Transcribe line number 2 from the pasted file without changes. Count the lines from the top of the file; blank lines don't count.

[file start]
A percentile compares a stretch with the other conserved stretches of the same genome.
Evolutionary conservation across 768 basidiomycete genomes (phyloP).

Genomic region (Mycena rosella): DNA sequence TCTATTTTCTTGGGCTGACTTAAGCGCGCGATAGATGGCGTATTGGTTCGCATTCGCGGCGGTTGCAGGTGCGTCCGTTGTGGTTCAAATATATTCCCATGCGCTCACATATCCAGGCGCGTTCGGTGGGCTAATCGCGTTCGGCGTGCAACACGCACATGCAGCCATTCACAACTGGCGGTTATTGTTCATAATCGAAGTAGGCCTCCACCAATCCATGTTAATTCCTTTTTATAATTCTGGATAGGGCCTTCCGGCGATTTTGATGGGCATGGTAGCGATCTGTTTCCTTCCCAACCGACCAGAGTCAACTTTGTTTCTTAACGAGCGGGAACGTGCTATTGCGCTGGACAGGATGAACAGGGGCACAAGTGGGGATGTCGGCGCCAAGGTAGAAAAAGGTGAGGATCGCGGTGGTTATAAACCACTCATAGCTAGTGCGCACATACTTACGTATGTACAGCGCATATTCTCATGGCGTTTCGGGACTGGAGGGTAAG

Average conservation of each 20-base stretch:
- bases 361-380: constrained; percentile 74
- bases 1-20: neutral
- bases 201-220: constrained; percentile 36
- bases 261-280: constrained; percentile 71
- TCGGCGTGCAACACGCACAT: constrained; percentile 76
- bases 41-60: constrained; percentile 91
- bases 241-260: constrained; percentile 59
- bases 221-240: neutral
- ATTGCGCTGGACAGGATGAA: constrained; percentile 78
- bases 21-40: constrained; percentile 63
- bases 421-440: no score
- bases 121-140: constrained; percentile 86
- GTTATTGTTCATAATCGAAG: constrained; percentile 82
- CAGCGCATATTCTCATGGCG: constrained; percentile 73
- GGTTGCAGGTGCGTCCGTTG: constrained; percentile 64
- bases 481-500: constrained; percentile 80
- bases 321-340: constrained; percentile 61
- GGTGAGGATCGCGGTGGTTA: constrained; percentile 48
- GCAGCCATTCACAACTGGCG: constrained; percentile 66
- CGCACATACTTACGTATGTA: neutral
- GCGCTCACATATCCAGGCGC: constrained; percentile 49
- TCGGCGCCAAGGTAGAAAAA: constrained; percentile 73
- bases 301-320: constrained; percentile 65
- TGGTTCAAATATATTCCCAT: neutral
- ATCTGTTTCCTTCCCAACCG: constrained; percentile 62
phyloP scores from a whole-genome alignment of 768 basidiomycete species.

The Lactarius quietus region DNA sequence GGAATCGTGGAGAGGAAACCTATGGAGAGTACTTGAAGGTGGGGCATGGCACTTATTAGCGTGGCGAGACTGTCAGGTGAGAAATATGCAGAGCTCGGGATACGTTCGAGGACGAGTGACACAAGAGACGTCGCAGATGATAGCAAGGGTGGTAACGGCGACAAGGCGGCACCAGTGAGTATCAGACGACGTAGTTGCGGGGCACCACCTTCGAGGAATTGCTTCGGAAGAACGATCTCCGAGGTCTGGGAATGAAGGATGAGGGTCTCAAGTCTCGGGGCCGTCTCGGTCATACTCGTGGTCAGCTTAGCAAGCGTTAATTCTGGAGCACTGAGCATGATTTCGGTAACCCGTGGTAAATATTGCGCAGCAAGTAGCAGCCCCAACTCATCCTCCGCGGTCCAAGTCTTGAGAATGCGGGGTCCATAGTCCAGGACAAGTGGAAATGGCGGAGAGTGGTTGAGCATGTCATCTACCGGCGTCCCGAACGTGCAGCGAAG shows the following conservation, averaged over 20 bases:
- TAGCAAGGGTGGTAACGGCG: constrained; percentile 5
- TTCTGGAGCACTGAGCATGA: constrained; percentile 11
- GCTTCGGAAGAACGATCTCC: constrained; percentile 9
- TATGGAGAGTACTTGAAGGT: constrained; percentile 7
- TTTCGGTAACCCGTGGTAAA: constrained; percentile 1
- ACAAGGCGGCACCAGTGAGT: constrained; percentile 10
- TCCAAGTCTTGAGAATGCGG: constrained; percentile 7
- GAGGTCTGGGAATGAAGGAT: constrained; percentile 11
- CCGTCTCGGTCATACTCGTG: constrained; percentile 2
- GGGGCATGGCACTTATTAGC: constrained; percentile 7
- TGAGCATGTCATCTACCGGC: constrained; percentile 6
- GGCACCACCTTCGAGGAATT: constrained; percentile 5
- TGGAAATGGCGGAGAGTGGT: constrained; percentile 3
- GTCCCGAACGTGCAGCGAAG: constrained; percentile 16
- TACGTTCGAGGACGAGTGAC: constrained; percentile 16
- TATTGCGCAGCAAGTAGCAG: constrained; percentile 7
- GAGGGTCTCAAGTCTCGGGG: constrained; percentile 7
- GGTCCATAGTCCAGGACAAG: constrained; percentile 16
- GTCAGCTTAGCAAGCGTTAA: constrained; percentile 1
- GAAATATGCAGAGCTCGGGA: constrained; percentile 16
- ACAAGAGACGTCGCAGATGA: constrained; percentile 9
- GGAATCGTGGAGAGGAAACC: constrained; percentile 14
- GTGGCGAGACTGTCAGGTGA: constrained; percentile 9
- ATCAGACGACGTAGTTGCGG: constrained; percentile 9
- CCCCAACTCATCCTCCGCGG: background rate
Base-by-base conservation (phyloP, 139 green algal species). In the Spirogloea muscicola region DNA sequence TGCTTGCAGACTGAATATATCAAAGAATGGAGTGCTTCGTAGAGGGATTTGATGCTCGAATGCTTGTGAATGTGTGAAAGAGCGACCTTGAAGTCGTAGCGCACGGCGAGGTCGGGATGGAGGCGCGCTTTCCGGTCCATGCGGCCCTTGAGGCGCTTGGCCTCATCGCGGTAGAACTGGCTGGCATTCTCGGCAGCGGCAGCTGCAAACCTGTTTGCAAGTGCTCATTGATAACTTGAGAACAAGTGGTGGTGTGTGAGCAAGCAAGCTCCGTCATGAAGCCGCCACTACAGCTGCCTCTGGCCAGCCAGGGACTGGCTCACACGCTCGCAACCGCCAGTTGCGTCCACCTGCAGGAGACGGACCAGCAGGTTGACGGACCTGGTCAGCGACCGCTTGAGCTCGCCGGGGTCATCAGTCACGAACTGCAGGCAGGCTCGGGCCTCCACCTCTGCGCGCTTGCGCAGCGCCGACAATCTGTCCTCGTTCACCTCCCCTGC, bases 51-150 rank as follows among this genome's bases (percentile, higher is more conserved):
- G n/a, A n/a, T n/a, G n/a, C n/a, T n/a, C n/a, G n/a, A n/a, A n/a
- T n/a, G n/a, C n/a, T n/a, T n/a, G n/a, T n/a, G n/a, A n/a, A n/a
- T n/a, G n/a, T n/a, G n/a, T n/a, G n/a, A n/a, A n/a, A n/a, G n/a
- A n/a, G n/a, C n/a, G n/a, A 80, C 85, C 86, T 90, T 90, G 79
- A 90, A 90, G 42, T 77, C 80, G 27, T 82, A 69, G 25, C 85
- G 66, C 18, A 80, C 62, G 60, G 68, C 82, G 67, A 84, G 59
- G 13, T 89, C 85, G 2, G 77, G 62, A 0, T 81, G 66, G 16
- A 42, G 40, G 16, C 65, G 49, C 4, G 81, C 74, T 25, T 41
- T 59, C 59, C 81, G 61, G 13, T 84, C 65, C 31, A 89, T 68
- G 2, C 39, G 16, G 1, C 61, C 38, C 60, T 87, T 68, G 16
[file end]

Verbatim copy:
Evolutionary conservation across 768 basidiomycete genomes (phyloP).